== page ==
HHL export hit: Entrepreneurial Culture

He is co-founder and managing director of the successful food-tech startup Redi: HHL alumnus Maximilian Mayer hosts this year’s London Chapter Meeting with HHL’s Dean on April 5, 2018

What took you to London after finishing your MBA studies at HHL?

I worked in London for a Family Office/VC during my studies at HHL. My later co-founder Philipp Petrescu asked me to join him in consulting an Israeli Family Office. We met for the first time at the Accelerate@HHL conference, to which I had  invited him as a speaker in 2o15. This brought us to starting Redi together in Summer 2016. Before that, I had to finish my MBA first, went for a term abroad at Queens University in Canada which is why it took us a while to finally start off.

How did you come up with the idea of Redi?

The Family Offices HQ was based in Camden Market which is a food and tech hub and we had the same problem for breakfast, lunch and dinner: Discovering new restaurants, long queues, inefficient operations/payment systems and no digital takeaway experience (i.e. loyalty systems being stamp cards). Maybe for the ones that don’t know yet: Redi is a click & collect app changing how busy Londoners order their daily breakfast, lunch and coffee. Users order and pay for their takeaway via a mobile application and simply collect their food at the chosen restaurant. Doing so, they save precious time and money: not having to wait in queues or for their food to be prepared and benefitting from an app-wide loyalty system as well as exclusive promotions. Since our launch 1 year ago, we served over 25,000 customers, partnered with chains like takeaway giant Wasabi and raised $1.5M seed investment to scale across London. As a platform on the restaurant side, we enable our partners to increase brand visibility, revenue and customer retention while optimizing kitchen capacity and store operations. In total almost 200 mostly quick-service restaurants (QSR) work with us at the moment, which makes it the largest click & collect business in central London.

What are the benefits of London regarding the foundation of a startup?

I guess the biggest advantage is the high affinity towards risk which is good for fundraising and also the large network of people interested in technology. This affinity attracts a large network of VCs, angel investors and entrepreneurs, even though the size makes the whole atmosphere less “familiar” than in Berlin. Even though the UK is geographically closer to Europe, at the same time it’s more comparable to the US in that sense. Furthermore, the city attracts a lot of young talent which leads to comparably low salaries – good from my point of view at least! One would think because London is very expensive – think of cost of living, rents etc. – the salaries would be higher as elsewhere but at least for entry positions which are mostly needed in an early stage start-up, this is not the case. Being a hyper-local marketplace, we also benefit from a large audience of possible customers and as technology plays a large role in the everyday life here, people are generally more open to use our applications than they would be for example in Germany.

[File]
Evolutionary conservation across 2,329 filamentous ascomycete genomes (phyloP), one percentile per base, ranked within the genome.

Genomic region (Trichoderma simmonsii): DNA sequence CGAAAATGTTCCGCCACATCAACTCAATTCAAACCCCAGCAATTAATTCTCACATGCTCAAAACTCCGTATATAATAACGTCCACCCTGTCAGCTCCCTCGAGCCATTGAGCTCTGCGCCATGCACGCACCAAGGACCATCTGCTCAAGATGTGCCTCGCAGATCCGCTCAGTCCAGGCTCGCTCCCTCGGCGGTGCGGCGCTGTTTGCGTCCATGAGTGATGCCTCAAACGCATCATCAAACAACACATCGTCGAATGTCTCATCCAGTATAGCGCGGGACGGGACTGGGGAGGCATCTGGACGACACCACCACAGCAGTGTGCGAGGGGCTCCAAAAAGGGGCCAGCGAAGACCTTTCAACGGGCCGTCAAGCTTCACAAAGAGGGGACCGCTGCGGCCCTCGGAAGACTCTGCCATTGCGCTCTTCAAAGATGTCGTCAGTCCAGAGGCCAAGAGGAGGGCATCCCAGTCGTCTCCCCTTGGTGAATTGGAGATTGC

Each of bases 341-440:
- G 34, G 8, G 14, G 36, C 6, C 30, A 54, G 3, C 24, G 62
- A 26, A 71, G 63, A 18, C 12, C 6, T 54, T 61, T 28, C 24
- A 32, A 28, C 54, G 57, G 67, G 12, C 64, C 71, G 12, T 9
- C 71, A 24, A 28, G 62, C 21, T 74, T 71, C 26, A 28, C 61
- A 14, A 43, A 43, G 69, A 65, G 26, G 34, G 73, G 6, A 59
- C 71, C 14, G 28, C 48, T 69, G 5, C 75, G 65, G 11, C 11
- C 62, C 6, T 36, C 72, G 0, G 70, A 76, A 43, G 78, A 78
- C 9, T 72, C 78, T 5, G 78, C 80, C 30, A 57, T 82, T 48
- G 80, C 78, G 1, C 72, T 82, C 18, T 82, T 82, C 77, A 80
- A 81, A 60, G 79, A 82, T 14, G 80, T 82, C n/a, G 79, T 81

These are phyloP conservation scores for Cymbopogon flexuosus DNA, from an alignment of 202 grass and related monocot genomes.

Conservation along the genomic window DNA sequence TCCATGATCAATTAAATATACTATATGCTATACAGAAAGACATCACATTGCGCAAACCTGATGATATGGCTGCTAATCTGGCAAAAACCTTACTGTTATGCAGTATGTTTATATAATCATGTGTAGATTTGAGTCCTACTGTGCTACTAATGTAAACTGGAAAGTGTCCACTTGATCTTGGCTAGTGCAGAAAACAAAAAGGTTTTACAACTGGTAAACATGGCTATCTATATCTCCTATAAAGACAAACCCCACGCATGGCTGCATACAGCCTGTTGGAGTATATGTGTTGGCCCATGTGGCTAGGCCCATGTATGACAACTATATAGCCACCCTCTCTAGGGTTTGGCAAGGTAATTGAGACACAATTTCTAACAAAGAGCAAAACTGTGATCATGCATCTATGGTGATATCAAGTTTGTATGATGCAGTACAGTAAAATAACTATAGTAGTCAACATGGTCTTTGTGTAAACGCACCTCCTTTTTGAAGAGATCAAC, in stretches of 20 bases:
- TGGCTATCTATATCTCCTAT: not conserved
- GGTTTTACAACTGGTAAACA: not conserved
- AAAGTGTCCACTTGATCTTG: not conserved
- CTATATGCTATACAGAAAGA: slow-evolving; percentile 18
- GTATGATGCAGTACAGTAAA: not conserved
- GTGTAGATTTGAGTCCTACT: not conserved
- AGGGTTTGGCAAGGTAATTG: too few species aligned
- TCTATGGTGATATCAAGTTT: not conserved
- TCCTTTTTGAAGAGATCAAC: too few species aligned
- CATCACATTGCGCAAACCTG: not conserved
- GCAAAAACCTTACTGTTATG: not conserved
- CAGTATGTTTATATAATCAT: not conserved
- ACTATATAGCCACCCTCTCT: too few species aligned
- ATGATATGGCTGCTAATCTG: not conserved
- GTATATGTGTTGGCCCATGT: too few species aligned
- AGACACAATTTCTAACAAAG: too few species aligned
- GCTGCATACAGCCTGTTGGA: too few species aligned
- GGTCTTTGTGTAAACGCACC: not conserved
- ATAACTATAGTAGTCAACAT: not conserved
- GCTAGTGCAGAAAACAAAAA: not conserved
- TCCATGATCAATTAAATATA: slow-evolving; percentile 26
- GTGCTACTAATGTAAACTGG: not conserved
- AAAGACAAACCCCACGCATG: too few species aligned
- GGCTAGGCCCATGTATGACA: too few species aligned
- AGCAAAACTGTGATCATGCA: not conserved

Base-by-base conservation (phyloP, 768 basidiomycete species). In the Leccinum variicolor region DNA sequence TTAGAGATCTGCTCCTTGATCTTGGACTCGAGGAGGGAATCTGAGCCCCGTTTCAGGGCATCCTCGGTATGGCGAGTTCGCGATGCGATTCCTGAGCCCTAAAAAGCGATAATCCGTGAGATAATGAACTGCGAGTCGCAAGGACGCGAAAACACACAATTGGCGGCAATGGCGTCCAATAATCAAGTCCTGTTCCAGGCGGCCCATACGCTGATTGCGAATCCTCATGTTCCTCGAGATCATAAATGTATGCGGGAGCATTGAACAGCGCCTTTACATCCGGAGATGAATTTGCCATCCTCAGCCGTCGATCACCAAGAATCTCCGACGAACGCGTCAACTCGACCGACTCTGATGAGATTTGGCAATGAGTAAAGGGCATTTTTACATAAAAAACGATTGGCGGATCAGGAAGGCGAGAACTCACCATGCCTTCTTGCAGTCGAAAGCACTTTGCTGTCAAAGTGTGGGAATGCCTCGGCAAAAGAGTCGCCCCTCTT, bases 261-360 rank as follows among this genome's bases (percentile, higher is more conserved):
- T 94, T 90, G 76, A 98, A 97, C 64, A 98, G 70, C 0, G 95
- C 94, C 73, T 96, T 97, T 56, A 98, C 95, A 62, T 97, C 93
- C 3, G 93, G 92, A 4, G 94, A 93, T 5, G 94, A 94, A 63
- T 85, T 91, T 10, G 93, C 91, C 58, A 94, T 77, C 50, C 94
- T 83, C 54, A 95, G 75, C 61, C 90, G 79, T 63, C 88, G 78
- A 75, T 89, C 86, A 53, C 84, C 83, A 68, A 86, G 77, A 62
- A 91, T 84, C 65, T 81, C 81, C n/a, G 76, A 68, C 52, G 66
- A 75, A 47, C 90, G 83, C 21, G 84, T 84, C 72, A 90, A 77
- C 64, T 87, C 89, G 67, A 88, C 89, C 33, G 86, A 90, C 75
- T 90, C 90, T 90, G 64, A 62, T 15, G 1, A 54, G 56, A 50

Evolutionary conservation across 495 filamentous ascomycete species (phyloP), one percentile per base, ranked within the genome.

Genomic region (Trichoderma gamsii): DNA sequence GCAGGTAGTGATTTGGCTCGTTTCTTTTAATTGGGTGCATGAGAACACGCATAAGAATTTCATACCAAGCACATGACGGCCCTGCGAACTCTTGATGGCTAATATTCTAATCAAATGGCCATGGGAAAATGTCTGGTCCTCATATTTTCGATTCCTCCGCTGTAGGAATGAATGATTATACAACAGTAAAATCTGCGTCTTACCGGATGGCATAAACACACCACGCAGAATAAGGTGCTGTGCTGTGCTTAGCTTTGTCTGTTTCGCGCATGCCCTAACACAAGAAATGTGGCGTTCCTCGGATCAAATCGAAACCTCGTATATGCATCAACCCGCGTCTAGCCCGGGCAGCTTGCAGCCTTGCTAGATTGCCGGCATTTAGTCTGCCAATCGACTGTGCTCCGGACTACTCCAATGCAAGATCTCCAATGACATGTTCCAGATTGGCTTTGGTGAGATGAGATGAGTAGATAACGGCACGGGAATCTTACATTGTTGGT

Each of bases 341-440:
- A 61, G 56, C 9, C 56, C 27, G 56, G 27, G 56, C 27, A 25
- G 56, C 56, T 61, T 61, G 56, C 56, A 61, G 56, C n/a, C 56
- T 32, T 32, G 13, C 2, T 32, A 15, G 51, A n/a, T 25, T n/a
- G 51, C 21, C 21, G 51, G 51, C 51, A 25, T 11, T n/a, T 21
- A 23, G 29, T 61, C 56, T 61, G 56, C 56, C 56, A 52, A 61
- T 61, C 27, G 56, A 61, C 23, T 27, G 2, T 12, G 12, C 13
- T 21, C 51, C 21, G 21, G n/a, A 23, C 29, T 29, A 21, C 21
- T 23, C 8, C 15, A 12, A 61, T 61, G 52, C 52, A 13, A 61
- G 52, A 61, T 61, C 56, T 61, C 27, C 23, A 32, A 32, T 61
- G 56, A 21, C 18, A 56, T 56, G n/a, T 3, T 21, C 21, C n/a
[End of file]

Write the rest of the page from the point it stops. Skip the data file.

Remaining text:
From which competencies you acquired at HHL do you benefit the most as founder and managing director of Redi?

My studies definitely prepared me for both taking the right decisions and prioritising.

One competence which everyone at HHL knows very well about is working under pressure. Furthermore, presentations: Building a well-structured pitch-deck and the ability to convincingly present in front of a group of people – whichever it may be – is as important as the content itself for raising funds. I think what needs a lot of attention are leadership lectures and it is great that this will now be even more anchored with the Leipzig Leadership Model. Even though I always tried to take ownership of the projects during my time at HHL – probably every single one of my fellow students can tell you a thing or two about this – the biggest challenge for me was hiring the right people and managing them afterwards.

To what extent did the HHL Alumni network help you with your career start abroad?

The HHL Alumni-Network helped me more during my time in Berlin (before London) where the chapter is much bigger, and I met a lot of alumni through the network. Many of them successfully founded their own company already and could give me invaluable tips for Redi and my start in London because they had spent some time there. It’s also a rather small HHL Alumni chapter here in London yet – which will hopefully change in the future!

You are this year’s host of the London Chapter Meeting with HHL’s Dean Prof. Stephan Stubner. What can the participants expect from this event?

I’m very much looking forward and am honoured to welcoming our Dean Professor Stubner and hosting this event in London. Unfortunately, I never had the pleasure to enjoy one of his lectures during my time, but we had a few touchpoints at HHL when he moderated a panel at Accelerate@HHL in 2015. I think the Alumni event is a great opportunity for all participants to learn about the latest developments in HHL and having the chance to speak to Prof. Stubner one-on-one in a closed circle. Of course, I’m also happy to share any learnings I gathered while building Redi.

In a glance: Entrepreneuship at HHL

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Photo: Philipp Petrescu (Co-Founder), Nikolaus Fugger (Key Account Manager), Maximilian Mayer (Co-Founder & MD), Archia Akhavan-Kharazian (Product Manager)